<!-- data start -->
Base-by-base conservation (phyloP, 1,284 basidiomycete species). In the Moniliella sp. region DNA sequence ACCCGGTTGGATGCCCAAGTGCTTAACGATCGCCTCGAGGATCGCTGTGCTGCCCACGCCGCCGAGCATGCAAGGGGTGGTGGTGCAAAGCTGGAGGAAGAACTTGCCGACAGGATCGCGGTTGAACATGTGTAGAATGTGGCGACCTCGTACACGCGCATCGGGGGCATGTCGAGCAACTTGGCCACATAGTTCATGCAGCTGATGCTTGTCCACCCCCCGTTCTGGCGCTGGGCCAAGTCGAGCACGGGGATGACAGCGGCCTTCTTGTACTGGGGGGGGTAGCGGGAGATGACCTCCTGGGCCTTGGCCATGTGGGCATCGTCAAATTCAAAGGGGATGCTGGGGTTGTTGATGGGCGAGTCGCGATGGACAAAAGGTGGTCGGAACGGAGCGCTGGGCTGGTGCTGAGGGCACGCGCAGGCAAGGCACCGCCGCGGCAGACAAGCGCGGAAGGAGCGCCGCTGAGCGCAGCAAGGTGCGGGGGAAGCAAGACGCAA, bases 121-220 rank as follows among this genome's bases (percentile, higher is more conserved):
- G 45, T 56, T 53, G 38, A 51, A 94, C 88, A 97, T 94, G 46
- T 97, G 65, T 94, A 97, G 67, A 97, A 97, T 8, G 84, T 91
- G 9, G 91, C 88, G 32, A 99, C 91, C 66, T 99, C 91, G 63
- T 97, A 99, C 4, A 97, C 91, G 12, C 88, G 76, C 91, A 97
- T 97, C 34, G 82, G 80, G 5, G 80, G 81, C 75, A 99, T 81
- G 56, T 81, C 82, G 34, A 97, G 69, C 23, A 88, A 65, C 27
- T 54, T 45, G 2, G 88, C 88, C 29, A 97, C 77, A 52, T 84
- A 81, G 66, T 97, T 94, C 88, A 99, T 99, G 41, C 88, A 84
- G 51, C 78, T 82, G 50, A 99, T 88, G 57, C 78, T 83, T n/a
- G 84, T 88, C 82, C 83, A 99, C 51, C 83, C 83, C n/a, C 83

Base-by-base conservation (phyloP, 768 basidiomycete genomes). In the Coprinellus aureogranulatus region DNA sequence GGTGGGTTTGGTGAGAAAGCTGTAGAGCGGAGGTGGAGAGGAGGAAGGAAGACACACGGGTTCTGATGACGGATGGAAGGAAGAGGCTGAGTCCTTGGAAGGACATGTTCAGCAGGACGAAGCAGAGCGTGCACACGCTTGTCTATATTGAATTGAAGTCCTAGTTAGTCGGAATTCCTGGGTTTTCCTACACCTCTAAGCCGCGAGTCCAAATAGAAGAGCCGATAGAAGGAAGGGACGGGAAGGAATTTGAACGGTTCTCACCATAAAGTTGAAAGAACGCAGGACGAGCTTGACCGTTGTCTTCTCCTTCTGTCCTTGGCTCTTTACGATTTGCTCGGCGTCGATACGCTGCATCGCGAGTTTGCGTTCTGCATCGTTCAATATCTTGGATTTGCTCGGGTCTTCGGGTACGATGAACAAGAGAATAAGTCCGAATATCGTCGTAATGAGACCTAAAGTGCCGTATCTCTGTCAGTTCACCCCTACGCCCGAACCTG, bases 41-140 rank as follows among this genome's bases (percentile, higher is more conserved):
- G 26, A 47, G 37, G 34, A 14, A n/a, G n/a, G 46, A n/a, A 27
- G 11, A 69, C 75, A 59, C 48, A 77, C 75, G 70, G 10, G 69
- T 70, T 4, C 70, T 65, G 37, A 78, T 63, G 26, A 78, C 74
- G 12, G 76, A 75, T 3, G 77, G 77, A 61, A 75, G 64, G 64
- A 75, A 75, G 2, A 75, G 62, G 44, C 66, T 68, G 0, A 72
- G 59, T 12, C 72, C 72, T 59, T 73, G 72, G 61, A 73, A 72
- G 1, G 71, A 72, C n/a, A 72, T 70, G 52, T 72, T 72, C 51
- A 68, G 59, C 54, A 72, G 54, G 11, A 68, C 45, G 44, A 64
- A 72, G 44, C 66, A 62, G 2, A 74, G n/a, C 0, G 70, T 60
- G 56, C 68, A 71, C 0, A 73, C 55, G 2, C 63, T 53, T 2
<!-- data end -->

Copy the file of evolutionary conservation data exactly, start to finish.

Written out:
Base-by-base conservation (phyloP, 1,284 basidiomycete species). In the Moniliella sp. region DNA sequence ACCCGGTTGGATGCCCAAGTGCTTAACGATCGCCTCGAGGATCGCTGTGCTGCCCACGCCGCCGAGCATGCAAGGGGTGGTGGTGCAAAGCTGGAGGAAGAACTTGCCGACAGGATCGCGGTTGAACATGTGTAGAATGTGGCGACCTCGTACACGCGCATCGGGGGCATGTCGAGCAACTTGGCCACATAGTTCATGCAGCTGATGCTTGTCCACCCCCCGTTCTGGCGCTGGGCCAAGTCGAGCACGGGGATGACAGCGGCCTTCTTGTACTGGGGGGGGTAGCGGGAGATGACCTCCTGGGCCTTGGCCATGTGGGCATCGTCAAATTCAAAGGGGATGCTGGGGTTGTTGATGGGCGAGTCGCGATGGACAAAAGGTGGTCGGAACGGAGCGCTGGGCTGGTGCTGAGGGCACGCGCAGGCAAGGCACCGCCGCGGCAGACAAGCGCGGAAGGAGCGCCGCTGAGCGCAGCAAGGTGCGGGGGAAGCAAGACGCAA, bases 121-220 rank as follows among this genome's bases (percentile, higher is more conserved):
- G 45, T 56, T 53, G 38, A 51, A 94, C 88, A 97, T 94, G 46
- T 97, G 65, T 94, A 97, G 67, A 97, A 97, T 8, G 84, T 91
- G 9, G 91, C 88, G 32, A 99, C 91, C 66, T 99, C 91, G 63
- T 97, A 99, C 4, A 97, C 91, G 12, C 88, G 76, C 91, A 97
- T 97, C 34, G 82, G 80, G 5, G 80, G 81, C 75, A 99, T 81
- G 56, T 81, C 82, G 34, A 97, G 69, C 23, A 88, A 65, C 27
- T 54, T 45, G 2, G 88, C 88, C 29, A 97, C 77, A 52, T 84
- A 81, G 66, T 97, T 94, C 88, A 99, T 99, G 41, C 88, A 84
- G 51, C 78, T 82, G 50, A 99, T 88, G 57, C 78, T 83, T n/a
- G 84, T 88, C 82, C 83, A 99, C 51, C 83, C 83, C n/a, C 83

Base-by-base conservation (phyloP, 768 basidiomycete genomes). In the Coprinellus aureogranulatus region DNA sequence GGTGGGTTTGGTGAGAAAGCTGTAGAGCGGAGGTGGAGAGGAGGAAGGAAGACACACGGGTTCTGATGACGGATGGAAGGAAGAGGCTGAGTCCTTGGAAGGACATGTTCAGCAGGACGAAGCAGAGCGTGCACACGCTTGTCTATATTGAATTGAAGTCCTAGTTAGTCGGAATTCCTGGGTTTTCCTACACCTCTAAGCCGCGAGTCCAAATAGAAGAGCCGATAGAAGGAAGGGACGGGAAGGAATTTGAACGGTTCTCACCATAAAGTTGAAAGAACGCAGGACGAGCTTGACCGTTGTCTTCTCCTTCTGTCCTTGGCTCTTTACGATTTGCTCGGCGTCGATACGCTGCATCGCGAGTTTGCGTTCTGCATCGTTCAATATCTTGGATTTGCTCGGGTCTTCGGGTACGATGAACAAGAGAATAAGTCCGAATATCGTCGTAATGAGACCTAAAGTGCCGTATCTCTGTCAGTTCACCCCTACGCCCGAACCTG, bases 41-140 rank as follows among this genome's bases (percentile, higher is more conserved):
- G 26, A 47, G 37, G 34, A 14, A n/a, G n/a, G 46, A n/a, A 27
- G 11, A 69, C 75, A 59, C 48, A 77, C 75, G 70, G 10, G 69
- T 70, T 4, C 70, T 65, G 37, A 78, T 63, G 26, A 78, C 74
- G 12, G 76, A 75, T 3, G 77, G 77, A 61, A 75, G 64, G 64
- A 75, A 75, G 2, A 75, G 62, G 44, C 66, T 68, G 0, A 72
- G 59, T 12, C 72, C 72, T 59, T 73, G 72, G 61, A 73, A 72
- G 1, G 71, A 72, C n/a, A 72, T 70, G 52, T 72, T 72, C 51
- A 68, G 59, C 54, A 72, G 54, G 11, A 68, C 45, G 44, A 64
- A 72, G 44, C 66, A 62, G 2, A 74, G n/a, C 0, G 70, T 60
- G 56, C 68, A 71, C 0, A 73, C 55, G 2, C 63, T 53, T 2